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Eagle Scout Badge

  • Date Submitted: 07/09/2010 09:35 AM
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Eagle Scout: Boy Scouts of America



History
In 1911, Scouting's highest award was conceived of as the Wolf Award but was quickly changed to Eagle Scout. The medal shown in the 1911 Handbook for Boys was a profile of an eagle in flight but was changed to the current design before any were issued.   Eagle Scout was originally a super merit badge awarded to any First Class Scout for earning 21 merit badges. In 1914, specific merit badges were required.  

Over the years a requirement to perform community service became a full-scale service project in 1965.   Also, a troop youth leadership requirement was added to prevent adults from earning Eagle Scout (which was allowed previously).  

Until 1972,   Explorers who were also registered as an assitant Scoutmaster in a troop could work on Eagle until age 21.   The number of merit badges required increased to 24 in 1972 but went back to 21 in 1978.  

On August 21, 1912, Arthur Rose Eldred of Oceanside, New York, became the first recipient of the Eagle Scout award, and the first of three generations of Eagle Scouts (his son and grandson are also Eagle Scouts).   Since then more than one and a half million Boy Scouts have earned the rank.   Many Eagle Scouts have become notable for their achievements and deeds.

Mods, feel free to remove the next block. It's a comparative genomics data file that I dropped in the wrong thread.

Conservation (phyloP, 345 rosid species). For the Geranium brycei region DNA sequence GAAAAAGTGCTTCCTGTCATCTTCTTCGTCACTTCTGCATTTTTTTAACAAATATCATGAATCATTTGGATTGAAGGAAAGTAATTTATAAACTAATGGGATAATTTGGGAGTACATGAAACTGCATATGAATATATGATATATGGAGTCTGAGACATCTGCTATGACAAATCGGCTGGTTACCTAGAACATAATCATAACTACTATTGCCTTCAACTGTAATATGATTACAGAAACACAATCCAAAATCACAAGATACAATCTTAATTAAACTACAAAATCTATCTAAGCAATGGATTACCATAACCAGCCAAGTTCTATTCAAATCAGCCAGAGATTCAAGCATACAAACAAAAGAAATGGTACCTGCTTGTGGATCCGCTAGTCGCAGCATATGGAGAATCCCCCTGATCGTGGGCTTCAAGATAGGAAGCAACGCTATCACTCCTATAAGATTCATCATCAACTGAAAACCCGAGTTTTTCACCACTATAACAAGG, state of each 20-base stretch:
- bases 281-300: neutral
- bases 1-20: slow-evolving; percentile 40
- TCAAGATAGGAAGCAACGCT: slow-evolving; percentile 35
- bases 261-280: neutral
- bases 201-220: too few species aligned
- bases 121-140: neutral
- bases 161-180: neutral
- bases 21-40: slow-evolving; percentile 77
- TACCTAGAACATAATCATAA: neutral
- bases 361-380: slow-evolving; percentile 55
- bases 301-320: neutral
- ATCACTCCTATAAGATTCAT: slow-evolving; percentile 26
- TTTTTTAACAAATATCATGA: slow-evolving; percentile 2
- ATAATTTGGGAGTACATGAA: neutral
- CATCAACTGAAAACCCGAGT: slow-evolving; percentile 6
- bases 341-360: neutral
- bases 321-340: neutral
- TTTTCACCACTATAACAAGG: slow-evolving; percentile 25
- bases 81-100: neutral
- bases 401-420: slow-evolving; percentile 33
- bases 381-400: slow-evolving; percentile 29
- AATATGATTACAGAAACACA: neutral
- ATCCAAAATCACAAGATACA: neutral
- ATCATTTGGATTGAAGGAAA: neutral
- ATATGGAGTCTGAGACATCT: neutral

Current Requirements
The rank is awarded when the Scout:
• Is active six months as a Life Scout.
• Demonstrates Scout Spirit.
• Earns 21 merit badges, including 12 from the required list.
• Serves for six months as a leader in the troop, team or crew.
• Plans, develops, and gives leadership to a service project (generally known as Eagle Project). This is a major point of the award and the requirement best known by the general public when Eagle Scout is mentioned: it demonstrates both leadership and a commitment to duty.
• Takes part in a Scoutmaster conference before his eighteenth birthday.
• Completes an Eagle Scout Board of Review.

Scouts with mental or physical disabilities may...

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